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The Wild West at the Magic Castle

One of the nice things about being a Magic Castle member is the special events for members only. This one was Soapy Smith Night, a night not to honor Soapy Smith’s dishonesty, but rather his skill at it.

This event is an annual fundraiser held in the downstairs Inner Circle to raise money for the Dai Vernon Fund. Dai was a legendary magician considered a grand master of close-up magic. I met him but never got to know him very well. He was quite old at the time. He died in 1992 and his estate established the Fund. It originally provided a cash grant to the Close-Up Magician of the Y+ear. It has since expanded to fund education for talented young magicians, and to provide emergency cash when magician members fall on hard times.

Jefferson “Soapy” Smith was a con artist in the old West. Born in 1860, he ran a gambling house and was also a crime boss. Not really a good guy, actually. He had many businesses, including auction houses, a cigar store, and a telegraph office. None of them were legitimate. For example, his telegraph was not actually hooked up to anything.

At the event they had lovely ladies selling bars of soap. Around some of them were wrapped actual money (A $20 bill) which was far in excess of what the soap cost. At the Castle, you really could win money. Not so much the way Soapy did. The audience saw him wrap money around some of the soap before enclosing it in the wrapper and adding it to the pile. It ranged from a dollar to up to a hundred dollars. The very first person to buy one of the $1 soaps opened it to find the money. Of course, he worked for Soapy. No one else won.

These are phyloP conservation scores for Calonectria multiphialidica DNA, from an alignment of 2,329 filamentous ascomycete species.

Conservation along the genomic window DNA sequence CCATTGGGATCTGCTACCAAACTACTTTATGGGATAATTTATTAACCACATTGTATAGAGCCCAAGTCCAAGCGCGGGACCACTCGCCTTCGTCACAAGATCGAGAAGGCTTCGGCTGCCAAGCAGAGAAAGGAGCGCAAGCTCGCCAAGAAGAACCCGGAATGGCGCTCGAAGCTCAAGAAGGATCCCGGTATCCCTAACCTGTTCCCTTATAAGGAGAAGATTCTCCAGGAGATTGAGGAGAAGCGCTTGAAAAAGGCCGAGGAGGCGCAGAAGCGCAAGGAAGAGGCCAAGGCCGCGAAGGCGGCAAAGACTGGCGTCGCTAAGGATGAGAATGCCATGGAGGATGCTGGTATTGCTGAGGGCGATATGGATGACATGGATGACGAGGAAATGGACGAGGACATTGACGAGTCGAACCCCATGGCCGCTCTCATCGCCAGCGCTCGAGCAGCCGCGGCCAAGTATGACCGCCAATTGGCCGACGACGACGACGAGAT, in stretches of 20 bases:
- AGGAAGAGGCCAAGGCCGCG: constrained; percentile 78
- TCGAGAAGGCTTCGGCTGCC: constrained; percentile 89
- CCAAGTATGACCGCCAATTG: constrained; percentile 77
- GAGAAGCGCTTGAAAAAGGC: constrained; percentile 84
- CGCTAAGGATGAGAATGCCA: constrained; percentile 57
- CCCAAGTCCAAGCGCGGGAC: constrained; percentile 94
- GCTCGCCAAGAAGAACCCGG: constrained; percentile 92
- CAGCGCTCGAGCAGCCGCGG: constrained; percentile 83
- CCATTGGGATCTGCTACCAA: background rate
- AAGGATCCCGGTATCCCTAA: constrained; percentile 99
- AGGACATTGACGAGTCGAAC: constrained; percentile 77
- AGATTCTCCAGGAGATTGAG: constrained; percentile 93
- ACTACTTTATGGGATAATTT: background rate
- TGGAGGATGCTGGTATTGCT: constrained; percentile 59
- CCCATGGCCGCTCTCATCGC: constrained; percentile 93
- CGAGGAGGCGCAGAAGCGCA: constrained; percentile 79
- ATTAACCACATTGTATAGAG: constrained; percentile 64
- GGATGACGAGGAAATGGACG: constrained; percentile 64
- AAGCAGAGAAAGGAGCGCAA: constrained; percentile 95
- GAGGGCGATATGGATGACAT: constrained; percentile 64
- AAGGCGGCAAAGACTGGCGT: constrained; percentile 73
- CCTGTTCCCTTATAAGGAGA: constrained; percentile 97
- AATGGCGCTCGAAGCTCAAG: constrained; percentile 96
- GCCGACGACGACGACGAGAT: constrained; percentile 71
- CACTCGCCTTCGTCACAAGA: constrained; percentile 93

I got the true Soapy Smith experience from the Soap Girls – no money in the soap they sold me. There were winners, though.

What you might not realize is just how expensive Soapy’s bars of soap were. At the turn of the twentieth century, $1 had the spending power of over $25 today. Soapy would literally clean up on this deal.

The original Soapy Smith in Alaska where he went to liberate gold from miners during the Klondike Gold Rush.

There was a silent auction with lots of great stuff donated. There was a costume contest and members really did go all out with many great costumes. The magic classroom was turned into a photobooth so you could memorialize your great costume.

All around the room were different stations offering a wide variety of gambling options, including lesser known games like Faro. I tried my hand at blackjack, and turned my $20 in Soapy dollars into $250, still unfortunately in Soapy dollars that had no actual value. That seems very in the spirit of Soapy Smith.

It was a fun evening and all for a good cause. I will certainly plan on being their next year.

Note: Photography is not allowed at the Magic Castle, except in rare cases of events like this where members are allowed to take photographs.

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